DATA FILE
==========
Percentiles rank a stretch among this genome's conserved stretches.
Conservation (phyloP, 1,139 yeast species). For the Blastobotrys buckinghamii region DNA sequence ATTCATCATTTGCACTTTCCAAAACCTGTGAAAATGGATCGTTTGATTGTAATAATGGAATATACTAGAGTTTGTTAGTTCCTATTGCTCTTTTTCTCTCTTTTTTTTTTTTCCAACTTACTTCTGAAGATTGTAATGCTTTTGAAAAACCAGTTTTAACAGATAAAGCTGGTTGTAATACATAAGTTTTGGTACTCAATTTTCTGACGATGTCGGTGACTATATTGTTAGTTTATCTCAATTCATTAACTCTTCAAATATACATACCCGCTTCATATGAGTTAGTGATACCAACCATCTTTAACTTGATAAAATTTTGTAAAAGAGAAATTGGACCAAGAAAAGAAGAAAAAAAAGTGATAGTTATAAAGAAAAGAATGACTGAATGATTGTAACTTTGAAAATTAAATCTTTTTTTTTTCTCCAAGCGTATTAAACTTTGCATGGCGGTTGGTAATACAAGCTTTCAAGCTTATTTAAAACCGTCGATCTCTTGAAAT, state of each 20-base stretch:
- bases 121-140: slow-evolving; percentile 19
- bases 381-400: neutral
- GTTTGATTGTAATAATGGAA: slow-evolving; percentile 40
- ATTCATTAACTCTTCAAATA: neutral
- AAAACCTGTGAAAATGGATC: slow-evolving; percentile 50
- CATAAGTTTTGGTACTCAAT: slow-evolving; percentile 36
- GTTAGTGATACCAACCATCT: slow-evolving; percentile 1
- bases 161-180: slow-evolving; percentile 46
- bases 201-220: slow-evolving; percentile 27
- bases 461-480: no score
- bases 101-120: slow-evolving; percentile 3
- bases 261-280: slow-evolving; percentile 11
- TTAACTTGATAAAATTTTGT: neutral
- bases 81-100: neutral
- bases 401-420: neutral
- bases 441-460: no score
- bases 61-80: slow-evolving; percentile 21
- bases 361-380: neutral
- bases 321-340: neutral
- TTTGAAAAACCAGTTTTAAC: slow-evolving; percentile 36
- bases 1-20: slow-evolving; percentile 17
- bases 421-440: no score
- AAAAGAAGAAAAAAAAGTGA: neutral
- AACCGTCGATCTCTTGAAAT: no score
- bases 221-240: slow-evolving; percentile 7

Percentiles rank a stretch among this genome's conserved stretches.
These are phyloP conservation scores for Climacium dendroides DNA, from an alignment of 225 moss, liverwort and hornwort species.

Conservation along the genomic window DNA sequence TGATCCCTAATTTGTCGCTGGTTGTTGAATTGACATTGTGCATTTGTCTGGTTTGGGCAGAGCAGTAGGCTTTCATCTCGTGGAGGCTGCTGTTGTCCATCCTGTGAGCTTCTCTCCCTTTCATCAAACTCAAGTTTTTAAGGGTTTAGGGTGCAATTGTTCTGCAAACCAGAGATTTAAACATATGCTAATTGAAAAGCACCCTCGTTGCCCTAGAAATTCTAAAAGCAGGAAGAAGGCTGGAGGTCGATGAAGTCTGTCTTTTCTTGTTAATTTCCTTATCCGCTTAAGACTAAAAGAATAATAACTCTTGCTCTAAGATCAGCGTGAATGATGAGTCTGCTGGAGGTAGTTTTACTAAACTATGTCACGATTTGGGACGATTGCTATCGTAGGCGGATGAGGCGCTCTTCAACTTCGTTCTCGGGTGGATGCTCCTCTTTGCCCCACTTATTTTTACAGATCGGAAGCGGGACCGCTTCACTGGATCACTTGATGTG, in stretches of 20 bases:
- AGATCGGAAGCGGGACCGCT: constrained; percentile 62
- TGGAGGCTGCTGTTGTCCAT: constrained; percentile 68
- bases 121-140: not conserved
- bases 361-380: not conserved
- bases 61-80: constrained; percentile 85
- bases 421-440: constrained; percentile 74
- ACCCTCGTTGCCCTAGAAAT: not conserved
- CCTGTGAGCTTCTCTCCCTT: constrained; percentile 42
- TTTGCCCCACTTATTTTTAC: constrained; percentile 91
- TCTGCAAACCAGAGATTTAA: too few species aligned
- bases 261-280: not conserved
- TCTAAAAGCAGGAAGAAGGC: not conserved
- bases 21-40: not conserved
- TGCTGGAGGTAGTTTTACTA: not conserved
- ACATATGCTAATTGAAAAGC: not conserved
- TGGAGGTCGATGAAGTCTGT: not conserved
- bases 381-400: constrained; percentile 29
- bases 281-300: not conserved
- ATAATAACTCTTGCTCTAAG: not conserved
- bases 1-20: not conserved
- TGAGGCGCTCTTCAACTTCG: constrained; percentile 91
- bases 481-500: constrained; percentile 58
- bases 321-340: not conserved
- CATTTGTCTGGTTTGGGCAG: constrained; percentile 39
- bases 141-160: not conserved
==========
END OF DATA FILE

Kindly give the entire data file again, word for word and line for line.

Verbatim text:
Percentiles rank a stretch among this genome's conserved stretches.
Conservation (phyloP, 1,139 yeast species). For the Blastobotrys buckinghamii region DNA sequence ATTCATCATTTGCACTTTCCAAAACCTGTGAAAATGGATCGTTTGATTGTAATAATGGAATATACTAGAGTTTGTTAGTTCCTATTGCTCTTTTTCTCTCTTTTTTTTTTTTCCAACTTACTTCTGAAGATTGTAATGCTTTTGAAAAACCAGTTTTAACAGATAAAGCTGGTTGTAATACATAAGTTTTGGTACTCAATTTTCTGACGATGTCGGTGACTATATTGTTAGTTTATCTCAATTCATTAACTCTTCAAATATACATACCCGCTTCATATGAGTTAGTGATACCAACCATCTTTAACTTGATAAAATTTTGTAAAAGAGAAATTGGACCAAGAAAAGAAGAAAAAAAAGTGATAGTTATAAAGAAAAGAATGACTGAATGATTGTAACTTTGAAAATTAAATCTTTTTTTTTTCTCCAAGCGTATTAAACTTTGCATGGCGGTTGGTAATACAAGCTTTCAAGCTTATTTAAAACCGTCGATCTCTTGAAAT, state of each 20-base stretch:
- bases 121-140: slow-evolving; percentile 19
- bases 381-400: neutral
- GTTTGATTGTAATAATGGAA: slow-evolving; percentile 40
- ATTCATTAACTCTTCAAATA: neutral
- AAAACCTGTGAAAATGGATC: slow-evolving; percentile 50
- CATAAGTTTTGGTACTCAAT: slow-evolving; percentile 36
- GTTAGTGATACCAACCATCT: slow-evolving; percentile 1
- bases 161-180: slow-evolving; percentile 46
- bases 201-220: slow-evolving; percentile 27
- bases 461-480: no score
- bases 101-120: slow-evolving; percentile 3
- bases 261-280: slow-evolving; percentile 11
- TTAACTTGATAAAATTTTGT: neutral
- bases 81-100: neutral
- bases 401-420: neutral
- bases 441-460: no score
- bases 61-80: slow-evolving; percentile 21
- bases 361-380: neutral
- bases 321-340: neutral
- TTTGAAAAACCAGTTTTAAC: slow-evolving; percentile 36
- bases 1-20: slow-evolving; percentile 17
- bases 421-440: no score
- AAAAGAAGAAAAAAAAGTGA: neutral
- AACCGTCGATCTCTTGAAAT: no score
- bases 221-240: slow-evolving; percentile 7

Percentiles rank a stretch among this genome's conserved stretches.
These are phyloP conservation scores for Climacium dendroides DNA, from an alignment of 225 moss, liverwort and hornwort species.

Conservation along the genomic window DNA sequence TGATCCCTAATTTGTCGCTGGTTGTTGAATTGACATTGTGCATTTGTCTGGTTTGGGCAGAGCAGTAGGCTTTCATCTCGTGGAGGCTGCTGTTGTCCATCCTGTGAGCTTCTCTCCCTTTCATCAAACTCAAGTTTTTAAGGGTTTAGGGTGCAATTGTTCTGCAAACCAGAGATTTAAACATATGCTAATTGAAAAGCACCCTCGTTGCCCTAGAAATTCTAAAAGCAGGAAGAAGGCTGGAGGTCGATGAAGTCTGTCTTTTCTTGTTAATTTCCTTATCCGCTTAAGACTAAAAGAATAATAACTCTTGCTCTAAGATCAGCGTGAATGATGAGTCTGCTGGAGGTAGTTTTACTAAACTATGTCACGATTTGGGACGATTGCTATCGTAGGCGGATGAGGCGCTCTTCAACTTCGTTCTCGGGTGGATGCTCCTCTTTGCCCCACTTATTTTTACAGATCGGAAGCGGGACCGCTTCACTGGATCACTTGATGTG, in stretches of 20 bases:
- AGATCGGAAGCGGGACCGCT: constrained; percentile 62
- TGGAGGCTGCTGTTGTCCAT: constrained; percentile 68
- bases 121-140: not conserved
- bases 361-380: not conserved
- bases 61-80: constrained; percentile 85
- bases 421-440: constrained; percentile 74
- ACCCTCGTTGCCCTAGAAAT: not conserved
- CCTGTGAGCTTCTCTCCCTT: constrained; percentile 42
- TTTGCCCCACTTATTTTTAC: constrained; percentile 91
- TCTGCAAACCAGAGATTTAA: too few species aligned
- bases 261-280: not conserved
- TCTAAAAGCAGGAAGAAGGC: not conserved
- bases 21-40: not conserved
- TGCTGGAGGTAGTTTTACTA: not conserved
- ACATATGCTAATTGAAAAGC: not conserved
- TGGAGGTCGATGAAGTCTGT: not conserved
- bases 381-400: constrained; percentile 29
- bases 281-300: not conserved
- ATAATAACTCTTGCTCTAAG: not conserved
- bases 1-20: not conserved
- TGAGGCGCTCTTCAACTTCG: constrained; percentile 91
- bases 481-500: constrained; percentile 58
- bases 321-340: not conserved
- CATTTGTCTGGTTTGGGCAG: constrained; percentile 39
- bases 141-160: not conserved